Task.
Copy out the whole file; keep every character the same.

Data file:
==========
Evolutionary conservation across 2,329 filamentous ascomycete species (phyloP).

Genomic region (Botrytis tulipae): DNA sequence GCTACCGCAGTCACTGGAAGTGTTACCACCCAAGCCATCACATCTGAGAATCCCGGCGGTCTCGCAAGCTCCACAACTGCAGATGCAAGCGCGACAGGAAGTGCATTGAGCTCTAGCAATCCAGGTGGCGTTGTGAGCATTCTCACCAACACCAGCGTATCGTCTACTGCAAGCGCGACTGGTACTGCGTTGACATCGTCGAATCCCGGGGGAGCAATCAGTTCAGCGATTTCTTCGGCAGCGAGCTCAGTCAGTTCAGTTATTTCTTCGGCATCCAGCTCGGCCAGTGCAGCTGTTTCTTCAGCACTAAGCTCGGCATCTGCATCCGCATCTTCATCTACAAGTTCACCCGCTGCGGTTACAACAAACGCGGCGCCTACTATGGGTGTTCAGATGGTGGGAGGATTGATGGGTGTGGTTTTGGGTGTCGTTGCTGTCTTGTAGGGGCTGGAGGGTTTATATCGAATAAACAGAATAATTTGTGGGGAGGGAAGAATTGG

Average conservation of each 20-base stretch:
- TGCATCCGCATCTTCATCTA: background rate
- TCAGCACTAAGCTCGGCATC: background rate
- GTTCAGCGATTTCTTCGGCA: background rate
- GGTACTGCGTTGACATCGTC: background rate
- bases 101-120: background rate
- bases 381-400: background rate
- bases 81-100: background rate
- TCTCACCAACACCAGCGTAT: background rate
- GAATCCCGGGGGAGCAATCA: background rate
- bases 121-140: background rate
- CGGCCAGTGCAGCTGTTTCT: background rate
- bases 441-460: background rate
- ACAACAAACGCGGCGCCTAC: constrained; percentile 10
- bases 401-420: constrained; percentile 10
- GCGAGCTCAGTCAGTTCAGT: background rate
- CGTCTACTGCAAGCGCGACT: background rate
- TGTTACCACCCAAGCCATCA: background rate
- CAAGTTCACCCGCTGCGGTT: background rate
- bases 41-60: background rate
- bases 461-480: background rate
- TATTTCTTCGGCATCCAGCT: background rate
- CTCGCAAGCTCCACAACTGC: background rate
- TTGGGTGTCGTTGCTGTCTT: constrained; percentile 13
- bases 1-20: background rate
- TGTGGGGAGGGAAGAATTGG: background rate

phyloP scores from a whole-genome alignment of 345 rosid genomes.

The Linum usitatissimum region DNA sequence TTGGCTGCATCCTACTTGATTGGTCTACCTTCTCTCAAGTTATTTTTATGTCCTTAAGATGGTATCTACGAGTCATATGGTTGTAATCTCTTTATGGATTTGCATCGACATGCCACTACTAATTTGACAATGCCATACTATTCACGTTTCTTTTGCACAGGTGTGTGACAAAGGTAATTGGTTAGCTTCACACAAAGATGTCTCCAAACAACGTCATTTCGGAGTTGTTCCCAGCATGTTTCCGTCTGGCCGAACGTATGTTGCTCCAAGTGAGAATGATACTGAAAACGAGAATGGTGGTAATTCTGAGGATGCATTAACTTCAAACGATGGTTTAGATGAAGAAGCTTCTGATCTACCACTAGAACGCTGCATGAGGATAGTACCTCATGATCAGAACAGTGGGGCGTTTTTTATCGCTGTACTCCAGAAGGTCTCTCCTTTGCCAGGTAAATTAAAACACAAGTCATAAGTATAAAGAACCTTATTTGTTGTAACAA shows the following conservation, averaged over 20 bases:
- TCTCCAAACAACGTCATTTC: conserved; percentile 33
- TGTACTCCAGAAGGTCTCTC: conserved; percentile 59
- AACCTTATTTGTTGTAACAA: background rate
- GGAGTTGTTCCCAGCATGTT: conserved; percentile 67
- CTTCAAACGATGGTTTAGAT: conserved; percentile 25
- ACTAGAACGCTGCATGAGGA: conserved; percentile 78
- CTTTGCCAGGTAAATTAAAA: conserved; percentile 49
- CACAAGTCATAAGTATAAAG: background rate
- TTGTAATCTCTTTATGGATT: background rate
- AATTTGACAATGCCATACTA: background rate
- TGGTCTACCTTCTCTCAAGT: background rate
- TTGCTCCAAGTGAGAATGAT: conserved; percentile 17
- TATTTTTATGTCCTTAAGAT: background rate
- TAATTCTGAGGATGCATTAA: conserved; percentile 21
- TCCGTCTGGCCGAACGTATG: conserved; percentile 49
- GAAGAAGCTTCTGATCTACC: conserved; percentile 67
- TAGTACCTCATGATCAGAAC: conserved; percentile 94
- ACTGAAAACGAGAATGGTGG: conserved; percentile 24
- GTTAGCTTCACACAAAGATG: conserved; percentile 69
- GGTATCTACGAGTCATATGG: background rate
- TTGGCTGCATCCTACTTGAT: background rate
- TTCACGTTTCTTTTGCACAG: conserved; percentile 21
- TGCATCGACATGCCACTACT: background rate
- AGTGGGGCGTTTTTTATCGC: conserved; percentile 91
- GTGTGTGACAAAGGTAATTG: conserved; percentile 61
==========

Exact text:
Evolutionary conservation across 2,329 filamentous ascomycete species (phyloP).

Genomic region (Botrytis tulipae): DNA sequence GCTACCGCAGTCACTGGAAGTGTTACCACCCAAGCCATCACATCTGAGAATCCCGGCGGTCTCGCAAGCTCCACAACTGCAGATGCAAGCGCGACAGGAAGTGCATTGAGCTCTAGCAATCCAGGTGGCGTTGTGAGCATTCTCACCAACACCAGCGTATCGTCTACTGCAAGCGCGACTGGTACTGCGTTGACATCGTCGAATCCCGGGGGAGCAATCAGTTCAGCGATTTCTTCGGCAGCGAGCTCAGTCAGTTCAGTTATTTCTTCGGCATCCAGCTCGGCCAGTGCAGCTGTTTCTTCAGCACTAAGCTCGGCATCTGCATCCGCATCTTCATCTACAAGTTCACCCGCTGCGGTTACAACAAACGCGGCGCCTACTATGGGTGTTCAGATGGTGGGAGGATTGATGGGTGTGGTTTTGGGTGTCGTTGCTGTCTTGTAGGGGCTGGAGGGTTTATATCGAATAAACAGAATAATTTGTGGGGAGGGAAGAATTGG

Average conservation of each 20-base stretch:
- TGCATCCGCATCTTCATCTA: background rate
- TCAGCACTAAGCTCGGCATC: background rate
- GTTCAGCGATTTCTTCGGCA: background rate
- GGTACTGCGTTGACATCGTC: background rate
- bases 101-120: background rate
- bases 381-400: background rate
- bases 81-100: background rate
- TCTCACCAACACCAGCGTAT: background rate
- GAATCCCGGGGGAGCAATCA: background rate
- bases 121-140: background rate
- CGGCCAGTGCAGCTGTTTCT: background rate
- bases 441-460: background rate
- ACAACAAACGCGGCGCCTAC: constrained; percentile 10
- bases 401-420: constrained; percentile 10
- GCGAGCTCAGTCAGTTCAGT: background rate
- CGTCTACTGCAAGCGCGACT: background rate
- TGTTACCACCCAAGCCATCA: background rate
- CAAGTTCACCCGCTGCGGTT: background rate
- bases 41-60: background rate
- bases 461-480: background rate
- TATTTCTTCGGCATCCAGCT: background rate
- CTCGCAAGCTCCACAACTGC: background rate
- TTGGGTGTCGTTGCTGTCTT: constrained; percentile 13
- bases 1-20: background rate
- TGTGGGGAGGGAAGAATTGG: background rate

phyloP scores from a whole-genome alignment of 345 rosid genomes.

The Linum usitatissimum region DNA sequence TTGGCTGCATCCTACTTGATTGGTCTACCTTCTCTCAAGTTATTTTTATGTCCTTAAGATGGTATCTACGAGTCATATGGTTGTAATCTCTTTATGGATTTGCATCGACATGCCACTACTAATTTGACAATGCCATACTATTCACGTTTCTTTTGCACAGGTGTGTGACAAAGGTAATTGGTTAGCTTCACACAAAGATGTCTCCAAACAACGTCATTTCGGAGTTGTTCCCAGCATGTTTCCGTCTGGCCGAACGTATGTTGCTCCAAGTGAGAATGATACTGAAAACGAGAATGGTGGTAATTCTGAGGATGCATTAACTTCAAACGATGGTTTAGATGAAGAAGCTTCTGATCTACCACTAGAACGCTGCATGAGGATAGTACCTCATGATCAGAACAGTGGGGCGTTTTTTATCGCTGTACTCCAGAAGGTCTCTCCTTTGCCAGGTAAATTAAAACACAAGTCATAAGTATAAAGAACCTTATTTGTTGTAACAA shows the following conservation, averaged over 20 bases:
- TCTCCAAACAACGTCATTTC: conserved; percentile 33
- TGTACTCCAGAAGGTCTCTC: conserved; percentile 59
- AACCTTATTTGTTGTAACAA: background rate
- GGAGTTGTTCCCAGCATGTT: conserved; percentile 67
- CTTCAAACGATGGTTTAGAT: conserved; percentile 25
- ACTAGAACGCTGCATGAGGA: conserved; percentile 78
- CTTTGCCAGGTAAATTAAAA: conserved; percentile 49
- CACAAGTCATAAGTATAAAG: background rate
- TTGTAATCTCTTTATGGATT: background rate
- AATTTGACAATGCCATACTA: background rate
- TGGTCTACCTTCTCTCAAGT: background rate
- TTGCTCCAAGTGAGAATGAT: conserved; percentile 17
- TATTTTTATGTCCTTAAGAT: background rate
- TAATTCTGAGGATGCATTAA: conserved; percentile 21
- TCCGTCTGGCCGAACGTATG: conserved; percentile 49
- GAAGAAGCTTCTGATCTACC: conserved; percentile 67
- TAGTACCTCATGATCAGAAC: conserved; percentile 94
- ACTGAAAACGAGAATGGTGG: conserved; percentile 24
- GTTAGCTTCACACAAAGATG: conserved; percentile 69
- GGTATCTACGAGTCATATGG: background rate
- TTGGCTGCATCCTACTTGAT: background rate
- TTCACGTTTCTTTTGCACAG: conserved; percentile 21
- TGCATCGACATGCCACTACT: background rate
- AGTGGGGCGTTTTTTATCGC: conserved; percentile 91
- GTGTGTGACAAAGGTAATTG: conserved; percentile 61